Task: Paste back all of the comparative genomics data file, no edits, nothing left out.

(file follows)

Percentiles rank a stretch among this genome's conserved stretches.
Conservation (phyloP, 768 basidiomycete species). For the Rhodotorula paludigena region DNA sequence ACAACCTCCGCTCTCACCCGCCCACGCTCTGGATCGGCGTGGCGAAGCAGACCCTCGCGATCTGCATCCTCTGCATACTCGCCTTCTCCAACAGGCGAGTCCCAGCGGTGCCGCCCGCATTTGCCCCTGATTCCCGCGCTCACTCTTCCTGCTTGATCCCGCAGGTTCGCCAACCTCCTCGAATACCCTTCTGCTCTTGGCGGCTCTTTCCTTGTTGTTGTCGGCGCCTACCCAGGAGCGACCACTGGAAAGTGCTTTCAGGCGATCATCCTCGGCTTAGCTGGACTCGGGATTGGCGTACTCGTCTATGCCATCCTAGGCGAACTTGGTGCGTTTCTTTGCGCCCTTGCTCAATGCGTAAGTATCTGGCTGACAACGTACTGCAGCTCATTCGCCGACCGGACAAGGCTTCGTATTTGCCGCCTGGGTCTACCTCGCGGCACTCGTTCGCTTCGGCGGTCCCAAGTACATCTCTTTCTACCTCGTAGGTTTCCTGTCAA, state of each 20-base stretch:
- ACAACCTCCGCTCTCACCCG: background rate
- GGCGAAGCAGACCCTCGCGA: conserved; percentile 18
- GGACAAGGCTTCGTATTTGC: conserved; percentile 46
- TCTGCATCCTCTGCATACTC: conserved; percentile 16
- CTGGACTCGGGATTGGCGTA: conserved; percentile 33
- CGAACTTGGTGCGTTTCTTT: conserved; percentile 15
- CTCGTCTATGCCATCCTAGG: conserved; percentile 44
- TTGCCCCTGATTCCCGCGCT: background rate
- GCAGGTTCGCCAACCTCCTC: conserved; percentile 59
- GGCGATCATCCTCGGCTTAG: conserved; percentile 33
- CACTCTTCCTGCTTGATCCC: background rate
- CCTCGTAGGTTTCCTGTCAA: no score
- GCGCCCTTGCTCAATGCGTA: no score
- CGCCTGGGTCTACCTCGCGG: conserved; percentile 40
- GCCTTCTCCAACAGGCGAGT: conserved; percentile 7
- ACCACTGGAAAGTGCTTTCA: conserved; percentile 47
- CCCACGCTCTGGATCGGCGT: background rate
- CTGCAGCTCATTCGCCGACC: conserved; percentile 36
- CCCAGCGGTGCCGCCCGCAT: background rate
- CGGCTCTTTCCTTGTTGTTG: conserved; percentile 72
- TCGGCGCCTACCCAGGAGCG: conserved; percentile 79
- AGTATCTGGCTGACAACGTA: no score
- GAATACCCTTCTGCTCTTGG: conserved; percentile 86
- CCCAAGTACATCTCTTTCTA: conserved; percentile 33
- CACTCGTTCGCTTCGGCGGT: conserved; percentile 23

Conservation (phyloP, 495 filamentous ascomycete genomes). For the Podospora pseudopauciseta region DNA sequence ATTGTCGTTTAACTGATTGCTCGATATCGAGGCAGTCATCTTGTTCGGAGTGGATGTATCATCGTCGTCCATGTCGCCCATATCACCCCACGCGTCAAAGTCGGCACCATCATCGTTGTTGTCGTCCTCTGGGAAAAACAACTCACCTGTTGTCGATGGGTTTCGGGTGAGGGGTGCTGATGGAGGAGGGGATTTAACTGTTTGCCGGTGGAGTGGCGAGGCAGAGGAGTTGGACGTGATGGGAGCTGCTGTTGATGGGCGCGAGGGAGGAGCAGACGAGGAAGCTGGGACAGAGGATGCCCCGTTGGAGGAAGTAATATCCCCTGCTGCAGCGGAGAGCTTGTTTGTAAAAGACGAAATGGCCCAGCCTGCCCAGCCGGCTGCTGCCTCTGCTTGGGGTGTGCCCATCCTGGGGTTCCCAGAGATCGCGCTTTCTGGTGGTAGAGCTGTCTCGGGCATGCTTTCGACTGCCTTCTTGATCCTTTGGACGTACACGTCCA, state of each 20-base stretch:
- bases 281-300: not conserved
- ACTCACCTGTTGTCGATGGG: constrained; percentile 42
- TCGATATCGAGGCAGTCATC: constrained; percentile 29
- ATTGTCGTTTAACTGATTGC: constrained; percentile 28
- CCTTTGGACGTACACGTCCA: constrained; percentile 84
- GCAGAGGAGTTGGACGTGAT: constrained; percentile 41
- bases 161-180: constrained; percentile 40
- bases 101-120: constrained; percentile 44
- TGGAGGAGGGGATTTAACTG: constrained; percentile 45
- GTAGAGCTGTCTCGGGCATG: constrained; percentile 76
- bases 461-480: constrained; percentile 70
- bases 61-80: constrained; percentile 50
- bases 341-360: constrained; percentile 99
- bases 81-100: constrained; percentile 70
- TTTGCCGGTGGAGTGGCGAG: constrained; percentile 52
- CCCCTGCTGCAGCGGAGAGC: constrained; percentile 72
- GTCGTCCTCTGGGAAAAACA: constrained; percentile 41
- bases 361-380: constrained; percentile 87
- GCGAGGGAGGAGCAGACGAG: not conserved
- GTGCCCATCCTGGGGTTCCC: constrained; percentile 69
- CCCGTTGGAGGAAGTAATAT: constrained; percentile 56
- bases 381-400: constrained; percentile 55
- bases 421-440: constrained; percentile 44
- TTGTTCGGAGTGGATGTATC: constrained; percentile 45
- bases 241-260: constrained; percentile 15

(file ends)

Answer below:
Percentiles rank a stretch among this genome's conserved stretches.
Conservation (phyloP, 768 basidiomycete species). For the Rhodotorula paludigena region DNA sequence ACAACCTCCGCTCTCACCCGCCCACGCTCTGGATCGGCGTGGCGAAGCAGACCCTCGCGATCTGCATCCTCTGCATACTCGCCTTCTCCAACAGGCGAGTCCCAGCGGTGCCGCCCGCATTTGCCCCTGATTCCCGCGCTCACTCTTCCTGCTTGATCCCGCAGGTTCGCCAACCTCCTCGAATACCCTTCTGCTCTTGGCGGCTCTTTCCTTGTTGTTGTCGGCGCCTACCCAGGAGCGACCACTGGAAAGTGCTTTCAGGCGATCATCCTCGGCTTAGCTGGACTCGGGATTGGCGTACTCGTCTATGCCATCCTAGGCGAACTTGGTGCGTTTCTTTGCGCCCTTGCTCAATGCGTAAGTATCTGGCTGACAACGTACTGCAGCTCATTCGCCGACCGGACAAGGCTTCGTATTTGCCGCCTGGGTCTACCTCGCGGCACTCGTTCGCTTCGGCGGTCCCAAGTACATCTCTTTCTACCTCGTAGGTTTCCTGTCAA, state of each 20-base stretch:
- ACAACCTCCGCTCTCACCCG: background rate
- GGCGAAGCAGACCCTCGCGA: conserved; percentile 18
- GGACAAGGCTTCGTATTTGC: conserved; percentile 46
- TCTGCATCCTCTGCATACTC: conserved; percentile 16
- CTGGACTCGGGATTGGCGTA: conserved; percentile 33
- CGAACTTGGTGCGTTTCTTT: conserved; percentile 15
- CTCGTCTATGCCATCCTAGG: conserved; percentile 44
- TTGCCCCTGATTCCCGCGCT: background rate
- GCAGGTTCGCCAACCTCCTC: conserved; percentile 59
- GGCGATCATCCTCGGCTTAG: conserved; percentile 33
- CACTCTTCCTGCTTGATCCC: background rate
- CCTCGTAGGTTTCCTGTCAA: no score
- GCGCCCTTGCTCAATGCGTA: no score
- CGCCTGGGTCTACCTCGCGG: conserved; percentile 40
- GCCTTCTCCAACAGGCGAGT: conserved; percentile 7
- ACCACTGGAAAGTGCTTTCA: conserved; percentile 47
- CCCACGCTCTGGATCGGCGT: background rate
- CTGCAGCTCATTCGCCGACC: conserved; percentile 36
- CCCAGCGGTGCCGCCCGCAT: background rate
- CGGCTCTTTCCTTGTTGTTG: conserved; percentile 72
- TCGGCGCCTACCCAGGAGCG: conserved; percentile 79
- AGTATCTGGCTGACAACGTA: no score
- GAATACCCTTCTGCTCTTGG: conserved; percentile 86
- CCCAAGTACATCTCTTTCTA: conserved; percentile 33
- CACTCGTTCGCTTCGGCGGT: conserved; percentile 23

Conservation (phyloP, 495 filamentous ascomycete genomes). For the Podospora pseudopauciseta region DNA sequence ATTGTCGTTTAACTGATTGCTCGATATCGAGGCAGTCATCTTGTTCGGAGTGGATGTATCATCGTCGTCCATGTCGCCCATATCACCCCACGCGTCAAAGTCGGCACCATCATCGTTGTTGTCGTCCTCTGGGAAAAACAACTCACCTGTTGTCGATGGGTTTCGGGTGAGGGGTGCTGATGGAGGAGGGGATTTAACTGTTTGCCGGTGGAGTGGCGAGGCAGAGGAGTTGGACGTGATGGGAGCTGCTGTTGATGGGCGCGAGGGAGGAGCAGACGAGGAAGCTGGGACAGAGGATGCCCCGTTGGAGGAAGTAATATCCCCTGCTGCAGCGGAGAGCTTGTTTGTAAAAGACGAAATGGCCCAGCCTGCCCAGCCGGCTGCTGCCTCTGCTTGGGGTGTGCCCATCCTGGGGTTCCCAGAGATCGCGCTTTCTGGTGGTAGAGCTGTCTCGGGCATGCTTTCGACTGCCTTCTTGATCCTTTGGACGTACACGTCCA, state of each 20-base stretch:
- bases 281-300: not conserved
- ACTCACCTGTTGTCGATGGG: constrained; percentile 42
- TCGATATCGAGGCAGTCATC: constrained; percentile 29
- ATTGTCGTTTAACTGATTGC: constrained; percentile 28
- CCTTTGGACGTACACGTCCA: constrained; percentile 84
- GCAGAGGAGTTGGACGTGAT: constrained; percentile 41
- bases 161-180: constrained; percentile 40
- bases 101-120: constrained; percentile 44
- TGGAGGAGGGGATTTAACTG: constrained; percentile 45
- GTAGAGCTGTCTCGGGCATG: constrained; percentile 76
- bases 461-480: constrained; percentile 70
- bases 61-80: constrained; percentile 50
- bases 341-360: constrained; percentile 99
- bases 81-100: constrained; percentile 70
- TTTGCCGGTGGAGTGGCGAG: constrained; percentile 52
- CCCCTGCTGCAGCGGAGAGC: constrained; percentile 72
- GTCGTCCTCTGGGAAAAACA: constrained; percentile 41
- bases 361-380: constrained; percentile 87
- GCGAGGGAGGAGCAGACGAG: not conserved
- GTGCCCATCCTGGGGTTCCC: constrained; percentile 69
- CCCGTTGGAGGAAGTAATAT: constrained; percentile 56
- bases 381-400: constrained; percentile 55
- bases 421-440: constrained; percentile 44
- TTGTTCGGAGTGGATGTATC: constrained; percentile 45
- bases 241-260: constrained; percentile 15